Photo by Daniel Mendoza / The Recording Academy
Metric Look Back On The "Pivotal" Release Of 'Fantasies' | Austin City Limits 2019
While On The Road at Austin City Limits 2019, the Toronto indie-rock favorites chat with the Recording Academy about the 10-year anniversary of their fifth studio album, prioritizing staying connected to fans above all else and more
Indie-rock favorite Metric have been going hard ever since forming in the late '90s and releasing their groundbreaking debut, 2003's Old World Underground, Where Are You Now? They recently celebrated the release of their seventh studio album, Art Of Doubt (2018).
Emily Haines and James Shaw were on hand at Austin City Limits 2019 to talk with the Recording Academy about the 10-year anniversary of their 2009 record, Fantasies, a time Haines describes as "pivotal" for the band.
"I remember it was 2007-ish," he tells us. "We'd written a few songs. The band was really disparate at the time. We were living all over the place. I remember sitting down on my couch and thinking, 'If I don't hire the right person to produce this record, the band's not going to exist anymore.'
"We ended up perservering through it," he continues. "We were at a strained point when the record came out. We'd just gone staunchly independent and decided to put the record out into the world ourselves. We were hundreds of thousands of dollars in debt. And we put it out and things kind of turned around."
"It was a pivotal moment," chimed in lead singer Haines.
Watch the band's full interview above.
ACL Celebrates 40 Years
After 40 years and more than 800 performances, "Austin City Limits" continues to thrive as America's longest-running televised music program
When GRAMMY winner Gary Clark Jr. taped his "Austin City Limits" episode with Alabama Shakes in late 2012, the blues guitarist had already performed at the White House with Buddy Guy, Mick Jagger, Jeff Beck, and B.B. King, and played alongside Eric Clapton. In fact, Clark had also already played on "Austin City Limits," appearing five seasons earlier in a tribute to Jimmy Reed. But when he stood center stage before its iconic Austin skyline backdrop, finally joining a fraternity populated by so many of his idols, the Austin, Texas, native, then 28, said, "I've been wanting to do this for 16 years."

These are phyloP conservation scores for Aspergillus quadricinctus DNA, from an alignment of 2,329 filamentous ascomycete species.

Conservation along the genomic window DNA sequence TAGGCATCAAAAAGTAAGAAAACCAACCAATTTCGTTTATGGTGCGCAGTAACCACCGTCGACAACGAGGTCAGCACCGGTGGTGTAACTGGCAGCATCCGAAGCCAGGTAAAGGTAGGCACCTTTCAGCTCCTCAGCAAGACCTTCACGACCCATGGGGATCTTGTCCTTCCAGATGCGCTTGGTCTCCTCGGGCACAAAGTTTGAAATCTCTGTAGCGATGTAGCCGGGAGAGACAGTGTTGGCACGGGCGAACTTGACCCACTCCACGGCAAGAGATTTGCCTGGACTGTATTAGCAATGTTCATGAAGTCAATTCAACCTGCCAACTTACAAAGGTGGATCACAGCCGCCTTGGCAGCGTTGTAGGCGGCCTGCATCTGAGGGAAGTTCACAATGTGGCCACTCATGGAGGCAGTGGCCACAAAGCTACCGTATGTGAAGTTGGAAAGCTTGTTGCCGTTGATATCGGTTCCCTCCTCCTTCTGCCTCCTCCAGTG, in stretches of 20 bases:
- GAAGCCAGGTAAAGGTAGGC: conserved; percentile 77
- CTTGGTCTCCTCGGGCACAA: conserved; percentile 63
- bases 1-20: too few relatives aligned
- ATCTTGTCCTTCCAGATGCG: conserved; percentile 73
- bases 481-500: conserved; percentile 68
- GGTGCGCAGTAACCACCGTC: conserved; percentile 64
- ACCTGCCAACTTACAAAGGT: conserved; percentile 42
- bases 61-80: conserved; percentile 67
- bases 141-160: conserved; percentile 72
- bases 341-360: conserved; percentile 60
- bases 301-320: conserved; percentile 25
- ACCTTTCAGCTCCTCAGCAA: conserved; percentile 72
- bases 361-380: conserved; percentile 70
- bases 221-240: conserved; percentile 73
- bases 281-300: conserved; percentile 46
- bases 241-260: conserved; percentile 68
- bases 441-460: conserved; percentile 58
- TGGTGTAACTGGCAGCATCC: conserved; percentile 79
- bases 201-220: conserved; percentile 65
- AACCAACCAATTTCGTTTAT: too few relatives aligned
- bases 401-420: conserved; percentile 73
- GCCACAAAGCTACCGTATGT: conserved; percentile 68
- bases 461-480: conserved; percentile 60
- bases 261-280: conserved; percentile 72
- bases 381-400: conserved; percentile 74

Like Clark, who learned to play guitar by wearing out his VHS tape of the 1996 tribute episode to Stevie Ray Vaughan, GRAMMY nominee Sarah Jarosz also grew up watching the public television series — which, unlike other TV programs, showcases artists performing actual, uninterrupted sets. Multi-instrumentalist and singer/songwriter Jarosz, who was raised in Wimberley, just outside of Austin, recalls, "Just getting to see some of my musical heroes on that show was pretty priceless, and inspiring."
The PBS series — the longest-running televised music program in the United States — has helped launch careers for 39 years. Even those who gain international renown before setting foot on the show's storied stage count their performance as a bucket list/holy grail moment. On Oct. 3, the night before season 40 kicks off with GRAMMY winner Beck, PBS will air "Austin City Limits Celebrates 40 Years," a two-hour special featuring some of the series' most beloved artists and rising stars, from Kris Kristofferson, Bonnie Raitt and Joe Ely to Clark and Alabama Shakes.
Co-hosted by actor/musician Jeff Bridges and GRAMMY winner Sheryl Crow, the special combines footage from a four-hour event taped in June and the show's inaugural Austin City Limits Hall of Fame induction ceremony, held in April. Among the first class of inductees were GRAMMY-winning pedal steel player Lloyd Maines, Vaughan and Willie Nelson, who taped the pilot episode of "Austin City Limits" in 1974.
ACL, as it's commonly called, has featured more than 800 live performances since it first aired 40 years ago. Conceived by KLRU-TV (then KLRN) program director Bill Arhos, producer Paul Bosner and director Bruce Scafe, the series initially focused on the unique music scene that had sprouted in central Texas, where country, blues, folk, and rock had cross-pollinated into something labeled progressive country, or "redneck rock." (Nelson's strain was dubbed "outlaw country." The nascent genre would become known as alt-country before morphing into Americana.) Broadcast during a 1975 PBS pledge drive, the show's fundraising success got it picked up for the 1976 season.